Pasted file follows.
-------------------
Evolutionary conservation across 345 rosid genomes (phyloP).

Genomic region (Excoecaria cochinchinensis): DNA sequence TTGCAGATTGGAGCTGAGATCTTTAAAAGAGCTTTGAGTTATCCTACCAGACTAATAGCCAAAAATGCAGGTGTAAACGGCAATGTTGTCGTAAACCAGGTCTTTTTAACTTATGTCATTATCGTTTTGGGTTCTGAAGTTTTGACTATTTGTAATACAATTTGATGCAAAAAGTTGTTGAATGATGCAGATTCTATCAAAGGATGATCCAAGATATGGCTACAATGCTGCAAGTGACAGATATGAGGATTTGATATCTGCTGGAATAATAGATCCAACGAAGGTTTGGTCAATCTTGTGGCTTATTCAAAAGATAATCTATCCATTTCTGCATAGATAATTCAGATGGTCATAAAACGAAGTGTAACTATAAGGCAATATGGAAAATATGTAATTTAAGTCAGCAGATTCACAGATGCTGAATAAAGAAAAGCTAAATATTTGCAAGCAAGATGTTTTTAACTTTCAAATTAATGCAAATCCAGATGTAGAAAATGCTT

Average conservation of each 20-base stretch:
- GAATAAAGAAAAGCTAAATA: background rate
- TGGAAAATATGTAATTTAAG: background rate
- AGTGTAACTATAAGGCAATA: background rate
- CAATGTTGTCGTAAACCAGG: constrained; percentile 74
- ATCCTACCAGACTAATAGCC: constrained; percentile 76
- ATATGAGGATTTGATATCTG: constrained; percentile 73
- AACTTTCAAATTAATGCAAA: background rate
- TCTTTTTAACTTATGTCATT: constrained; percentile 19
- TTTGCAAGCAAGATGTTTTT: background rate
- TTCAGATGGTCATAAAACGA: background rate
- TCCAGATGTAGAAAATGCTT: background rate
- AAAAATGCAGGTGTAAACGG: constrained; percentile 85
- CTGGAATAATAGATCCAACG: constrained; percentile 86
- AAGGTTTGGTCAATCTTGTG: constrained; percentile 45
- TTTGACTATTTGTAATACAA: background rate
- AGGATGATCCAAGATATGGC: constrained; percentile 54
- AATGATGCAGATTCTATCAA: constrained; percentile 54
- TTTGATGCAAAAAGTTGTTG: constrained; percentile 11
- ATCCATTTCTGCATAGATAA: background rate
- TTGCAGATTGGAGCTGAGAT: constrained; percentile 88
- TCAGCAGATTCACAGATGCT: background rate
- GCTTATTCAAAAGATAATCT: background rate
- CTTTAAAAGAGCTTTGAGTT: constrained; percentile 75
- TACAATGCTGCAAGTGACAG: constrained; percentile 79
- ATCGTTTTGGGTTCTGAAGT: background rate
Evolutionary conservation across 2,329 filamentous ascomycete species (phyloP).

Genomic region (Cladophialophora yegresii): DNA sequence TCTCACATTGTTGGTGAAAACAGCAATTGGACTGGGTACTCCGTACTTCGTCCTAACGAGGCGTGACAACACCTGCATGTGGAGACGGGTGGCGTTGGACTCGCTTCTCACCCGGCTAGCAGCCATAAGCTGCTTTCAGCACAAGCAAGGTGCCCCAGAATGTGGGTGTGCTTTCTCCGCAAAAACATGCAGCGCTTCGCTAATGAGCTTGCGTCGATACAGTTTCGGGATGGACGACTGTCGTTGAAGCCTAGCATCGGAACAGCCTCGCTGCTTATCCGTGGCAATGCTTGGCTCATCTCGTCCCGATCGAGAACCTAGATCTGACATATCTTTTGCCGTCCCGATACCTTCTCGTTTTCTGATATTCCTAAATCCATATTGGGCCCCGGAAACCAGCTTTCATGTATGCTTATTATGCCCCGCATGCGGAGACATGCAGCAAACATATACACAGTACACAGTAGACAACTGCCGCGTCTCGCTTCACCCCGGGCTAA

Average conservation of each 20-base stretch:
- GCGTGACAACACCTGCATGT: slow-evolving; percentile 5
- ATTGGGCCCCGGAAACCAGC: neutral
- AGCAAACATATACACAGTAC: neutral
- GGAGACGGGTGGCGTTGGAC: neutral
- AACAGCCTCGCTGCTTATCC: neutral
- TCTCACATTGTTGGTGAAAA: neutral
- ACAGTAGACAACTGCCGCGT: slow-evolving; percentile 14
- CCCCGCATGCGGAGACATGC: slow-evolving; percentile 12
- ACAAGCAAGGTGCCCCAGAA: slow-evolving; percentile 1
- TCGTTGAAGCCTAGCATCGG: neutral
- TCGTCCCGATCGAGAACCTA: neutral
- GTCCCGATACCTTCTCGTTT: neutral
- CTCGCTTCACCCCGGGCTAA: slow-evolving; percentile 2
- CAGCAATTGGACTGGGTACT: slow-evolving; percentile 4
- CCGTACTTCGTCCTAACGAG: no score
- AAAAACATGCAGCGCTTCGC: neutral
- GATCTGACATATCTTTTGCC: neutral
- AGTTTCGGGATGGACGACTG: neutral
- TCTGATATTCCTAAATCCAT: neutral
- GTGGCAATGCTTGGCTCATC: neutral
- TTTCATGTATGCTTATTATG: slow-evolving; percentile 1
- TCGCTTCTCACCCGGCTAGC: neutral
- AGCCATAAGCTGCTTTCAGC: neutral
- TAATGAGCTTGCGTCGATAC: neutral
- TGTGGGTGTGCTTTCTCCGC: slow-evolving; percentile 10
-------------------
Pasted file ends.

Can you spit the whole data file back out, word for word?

Evolutionary conservation across 345 rosid genomes (phyloP).

Genomic region (Excoecaria cochinchinensis): DNA sequence TTGCAGATTGGAGCTGAGATCTTTAAAAGAGCTTTGAGTTATCCTACCAGACTAATAGCCAAAAATGCAGGTGTAAACGGCAATGTTGTCGTAAACCAGGTCTTTTTAACTTATGTCATTATCGTTTTGGGTTCTGAAGTTTTGACTATTTGTAATACAATTTGATGCAAAAAGTTGTTGAATGATGCAGATTCTATCAAAGGATGATCCAAGATATGGCTACAATGCTGCAAGTGACAGATATGAGGATTTGATATCTGCTGGAATAATAGATCCAACGAAGGTTTGGTCAATCTTGTGGCTTATTCAAAAGATAATCTATCCATTTCTGCATAGATAATTCAGATGGTCATAAAACGAAGTGTAACTATAAGGCAATATGGAAAATATGTAATTTAAGTCAGCAGATTCACAGATGCTGAATAAAGAAAAGCTAAATATTTGCAAGCAAGATGTTTTTAACTTTCAAATTAATGCAAATCCAGATGTAGAAAATGCTT

Average conservation of each 20-base stretch:
- GAATAAAGAAAAGCTAAATA: background rate
- TGGAAAATATGTAATTTAAG: background rate
- AGTGTAACTATAAGGCAATA: background rate
- CAATGTTGTCGTAAACCAGG: constrained; percentile 74
- ATCCTACCAGACTAATAGCC: constrained; percentile 76
- ATATGAGGATTTGATATCTG: constrained; percentile 73
- AACTTTCAAATTAATGCAAA: background rate
- TCTTTTTAACTTATGTCATT: constrained; percentile 19
- TTTGCAAGCAAGATGTTTTT: background rate
- TTCAGATGGTCATAAAACGA: background rate
- TCCAGATGTAGAAAATGCTT: background rate
- AAAAATGCAGGTGTAAACGG: constrained; percentile 85
- CTGGAATAATAGATCCAACG: constrained; percentile 86
- AAGGTTTGGTCAATCTTGTG: constrained; percentile 45
- TTTGACTATTTGTAATACAA: background rate
- AGGATGATCCAAGATATGGC: constrained; percentile 54
- AATGATGCAGATTCTATCAA: constrained; percentile 54
- TTTGATGCAAAAAGTTGTTG: constrained; percentile 11
- ATCCATTTCTGCATAGATAA: background rate
- TTGCAGATTGGAGCTGAGAT: constrained; percentile 88
- TCAGCAGATTCACAGATGCT: background rate
- GCTTATTCAAAAGATAATCT: background rate
- CTTTAAAAGAGCTTTGAGTT: constrained; percentile 75
- TACAATGCTGCAAGTGACAG: constrained; percentile 79
- ATCGTTTTGGGTTCTGAAGT: background rate
Evolutionary conservation across 2,329 filamentous ascomycete species (phyloP).

Genomic region (Cladophialophora yegresii): DNA sequence TCTCACATTGTTGGTGAAAACAGCAATTGGACTGGGTACTCCGTACTTCGTCCTAACGAGGCGTGACAACACCTGCATGTGGAGACGGGTGGCGTTGGACTCGCTTCTCACCCGGCTAGCAGCCATAAGCTGCTTTCAGCACAAGCAAGGTGCCCCAGAATGTGGGTGTGCTTTCTCCGCAAAAACATGCAGCGCTTCGCTAATGAGCTTGCGTCGATACAGTTTCGGGATGGACGACTGTCGTTGAAGCCTAGCATCGGAACAGCCTCGCTGCTTATCCGTGGCAATGCTTGGCTCATCTCGTCCCGATCGAGAACCTAGATCTGACATATCTTTTGCCGTCCCGATACCTTCTCGTTTTCTGATATTCCTAAATCCATATTGGGCCCCGGAAACCAGCTTTCATGTATGCTTATTATGCCCCGCATGCGGAGACATGCAGCAAACATATACACAGTACACAGTAGACAACTGCCGCGTCTCGCTTCACCCCGGGCTAA

Average conservation of each 20-base stretch:
- GCGTGACAACACCTGCATGT: slow-evolving; percentile 5
- ATTGGGCCCCGGAAACCAGC: neutral
- AGCAAACATATACACAGTAC: neutral
- GGAGACGGGTGGCGTTGGAC: neutral
- AACAGCCTCGCTGCTTATCC: neutral
- TCTCACATTGTTGGTGAAAA: neutral
- ACAGTAGACAACTGCCGCGT: slow-evolving; percentile 14
- CCCCGCATGCGGAGACATGC: slow-evolving; percentile 12
- ACAAGCAAGGTGCCCCAGAA: slow-evolving; percentile 1
- TCGTTGAAGCCTAGCATCGG: neutral
- TCGTCCCGATCGAGAACCTA: neutral
- GTCCCGATACCTTCTCGTTT: neutral
- CTCGCTTCACCCCGGGCTAA: slow-evolving; percentile 2
- CAGCAATTGGACTGGGTACT: slow-evolving; percentile 4
- CCGTACTTCGTCCTAACGAG: no score
- AAAAACATGCAGCGCTTCGC: neutral
- GATCTGACATATCTTTTGCC: neutral
- AGTTTCGGGATGGACGACTG: neutral
- TCTGATATTCCTAAATCCAT: neutral
- GTGGCAATGCTTGGCTCATC: neutral
- TTTCATGTATGCTTATTATG: slow-evolving; percentile 1
- TCGCTTCTCACCCGGCTAGC: neutral
- AGCCATAAGCTGCTTTCAGC: neutral
- TAATGAGCTTGCGTCGATAC: neutral
- TGTGGGTGTGCTTTCTCCGC: slow-evolving; percentile 10